Thank you. It seems as if Zc =def {nc: n an integer}. But then Zc is not a subring of R. Can I still make sums and products involving Zc?

\(\displaystyle \mathbb{Z}c\) is a subset (not subring) of \(\displaystyle R\) because \(\displaystyle nc \in R\) for all \(\displaystyle n \in \mathbb{Z}.\) so \(\displaystyle rc+nc \in R\), for all \(\displaystyle r \in R, \ n \in \mathbb{Z},\) i.e. \(\displaystyle I=Rc + \mathbb{Z}c \subseteq R.\) (note that we

__cannot__ write \(\displaystyle rc+nc=(r+n)c\) because \(\displaystyle R\) might

not have 1 and so \(\displaystyle n\) might not be in \(\displaystyle R.\)) so you need to show that \(\displaystyle I\) is the smallest ideal of \(\displaystyle R\) which contains \(\displaystyle c\). that is proved very easily: \(\displaystyle I\) is clearly an additive group of \(\displaystyle R\) and if \(\displaystyle s \in R,\) then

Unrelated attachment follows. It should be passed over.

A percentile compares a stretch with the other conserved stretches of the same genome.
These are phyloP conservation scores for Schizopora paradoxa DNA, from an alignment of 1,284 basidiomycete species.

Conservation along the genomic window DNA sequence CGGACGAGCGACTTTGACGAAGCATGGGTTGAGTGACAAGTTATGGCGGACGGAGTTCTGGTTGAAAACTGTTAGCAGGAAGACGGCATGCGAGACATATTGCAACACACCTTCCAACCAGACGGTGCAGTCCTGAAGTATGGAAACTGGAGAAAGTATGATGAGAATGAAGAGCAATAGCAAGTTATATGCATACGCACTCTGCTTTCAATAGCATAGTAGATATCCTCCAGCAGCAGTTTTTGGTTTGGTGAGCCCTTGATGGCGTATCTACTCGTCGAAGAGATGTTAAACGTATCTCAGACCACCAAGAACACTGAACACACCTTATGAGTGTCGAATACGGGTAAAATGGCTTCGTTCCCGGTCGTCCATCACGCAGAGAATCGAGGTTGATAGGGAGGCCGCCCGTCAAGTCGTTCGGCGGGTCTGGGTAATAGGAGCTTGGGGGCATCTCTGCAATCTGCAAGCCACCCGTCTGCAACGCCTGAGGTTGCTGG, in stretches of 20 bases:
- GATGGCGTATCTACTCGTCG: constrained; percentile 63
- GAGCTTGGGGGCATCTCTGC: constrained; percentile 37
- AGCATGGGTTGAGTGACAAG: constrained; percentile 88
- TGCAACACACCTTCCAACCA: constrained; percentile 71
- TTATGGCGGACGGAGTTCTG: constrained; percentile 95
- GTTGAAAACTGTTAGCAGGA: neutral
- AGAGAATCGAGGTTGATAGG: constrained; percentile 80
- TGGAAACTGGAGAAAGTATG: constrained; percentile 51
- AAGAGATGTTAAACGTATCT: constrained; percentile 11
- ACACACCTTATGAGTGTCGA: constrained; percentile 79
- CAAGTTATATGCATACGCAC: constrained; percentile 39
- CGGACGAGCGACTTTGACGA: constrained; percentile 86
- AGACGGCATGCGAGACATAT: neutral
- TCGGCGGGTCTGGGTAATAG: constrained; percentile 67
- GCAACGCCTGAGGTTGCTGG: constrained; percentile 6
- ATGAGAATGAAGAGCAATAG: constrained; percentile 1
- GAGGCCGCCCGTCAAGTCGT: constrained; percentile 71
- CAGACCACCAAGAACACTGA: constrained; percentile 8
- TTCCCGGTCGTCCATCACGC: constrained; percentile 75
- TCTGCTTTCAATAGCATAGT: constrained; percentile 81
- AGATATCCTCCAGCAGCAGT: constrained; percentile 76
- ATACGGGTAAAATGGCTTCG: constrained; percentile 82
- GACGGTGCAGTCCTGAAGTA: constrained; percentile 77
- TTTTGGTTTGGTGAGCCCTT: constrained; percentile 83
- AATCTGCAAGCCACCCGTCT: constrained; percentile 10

\(\displaystyle s(rc+nc)=(sr + ns)c \in Rc \subseteq I.\) also if \(\displaystyle J\) is any ideal of \(\displaystyle R\) which contains \(\displaystyle c,\) then \(\displaystyle Rc \subseteq J\) and \(\displaystyle \mathbb{Z}c \subseteq J\) and thus \(\displaystyle I=Rc + \mathbb{Z}c \subseteq J.\) that means \(\displaystyle I=(c).\)